The .177/4.5mm pellet dominates the airgun world because it is either mandated for some uses like target shooting or it is highly favored for other endeavors like field target and silhouette, not to mention many other competitions for reasons of its size and its velocity.
In contrast, there are no exclusive shooting events for the .22. Unless someone specifies shooting only .22, there is no good reason to do so. However, there is one popular application that the .22 pellet excels at — hunting!
In B.B. Pelletier’s opinion, the .22-caliber pellet is the best hunting projectile that exists for airguns. It hits harder than .177 or .20 and it shoots flatter than a .25. Of course in saying all of that a great many different airguns must be taken into account. One airgun can’t do it all.
The thing a .22 does is open up a large wound channel in a game animal. One of the drawbacks of the hyper-velocity .177s is they tend to “acupuncture” their victims. The wound channel left by the pellet will close after the pellet passes through. Domed and pointed pellets cause this the most. Wadcutters and hollowpoints tend to do it less, but as the velocity increases the .177-caliber pellet tends to close the wound channel more with all types of pellets, in my experience.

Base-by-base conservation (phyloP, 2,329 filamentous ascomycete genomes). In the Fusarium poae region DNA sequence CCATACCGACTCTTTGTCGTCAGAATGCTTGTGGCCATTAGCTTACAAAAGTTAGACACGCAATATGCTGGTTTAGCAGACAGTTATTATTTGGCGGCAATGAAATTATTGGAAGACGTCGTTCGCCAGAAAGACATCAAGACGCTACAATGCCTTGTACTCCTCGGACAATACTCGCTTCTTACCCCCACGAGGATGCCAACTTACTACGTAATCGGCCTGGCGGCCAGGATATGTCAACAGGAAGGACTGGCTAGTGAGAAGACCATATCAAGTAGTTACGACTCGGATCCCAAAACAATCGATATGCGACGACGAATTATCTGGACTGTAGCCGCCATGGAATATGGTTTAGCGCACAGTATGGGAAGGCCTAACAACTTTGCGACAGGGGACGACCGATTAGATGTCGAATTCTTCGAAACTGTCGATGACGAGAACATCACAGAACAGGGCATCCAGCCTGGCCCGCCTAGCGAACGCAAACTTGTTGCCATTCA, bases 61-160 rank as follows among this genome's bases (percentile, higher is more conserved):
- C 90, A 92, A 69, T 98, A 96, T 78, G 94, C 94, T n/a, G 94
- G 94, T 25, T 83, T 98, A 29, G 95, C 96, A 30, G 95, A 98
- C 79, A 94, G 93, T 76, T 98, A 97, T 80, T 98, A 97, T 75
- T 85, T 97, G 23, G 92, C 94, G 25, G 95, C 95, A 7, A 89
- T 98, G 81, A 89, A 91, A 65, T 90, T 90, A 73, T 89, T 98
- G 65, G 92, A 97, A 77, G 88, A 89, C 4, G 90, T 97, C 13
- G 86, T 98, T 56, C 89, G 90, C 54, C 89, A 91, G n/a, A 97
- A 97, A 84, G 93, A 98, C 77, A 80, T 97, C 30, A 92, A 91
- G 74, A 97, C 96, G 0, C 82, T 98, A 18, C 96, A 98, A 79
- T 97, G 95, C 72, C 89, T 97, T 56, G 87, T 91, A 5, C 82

Now, .22 pellets don’t do that, at least in my experience. So you get a good bleedout, which is the main way that pellets kill, unless there is a brain shot. However, I don’t have that much experience hunting with .22 pellets going faster than 1,000 f.p.s. because they haven’t been able to do that until recently. Today, though, there is no problem getting them going that fast and even faster. I think that gives the hollowpoint pellets a big advantage!
In a word — lead is the biggest drawback to the .22. Twenty-two caliber pellets use a lot of it and nowadays lead is getting pricy. Of course there is more to it than just the material they are made from, but if you look, you’ll see that lead pellets don’t often come in tins of 500 anymore. Where .177 pellets come in tins of 400 and 500, .22 pellets are offered with half that many in the tin. Oddly (or not) that number, one-half, relates closely to how much lead is in pellets of each caliber.
If you are in a quandary of choosing between .22 and .25 consider this. There are a great many more pellets made in .22 caliber, and that fact alone offers you greater choice. For years I have recommended getting the powerful pellet rifle in .22 instead of .25 for that reason, above all others. The .25 is coming into its own and, just because it is a bigger number, it’s attracting a lot of attention. But an accurate .22 pellet in the right airgun will do everything that’s needed from a hunting pellet.
After the huge writeup I gave the .177 pellet I’m sure you expected equal time for the .22. The truth is, the .22 is the second most popular pellet caliber but .177 is so far ahead that the .22 is in the dust. It is, however, my favorite caliber, all things considered.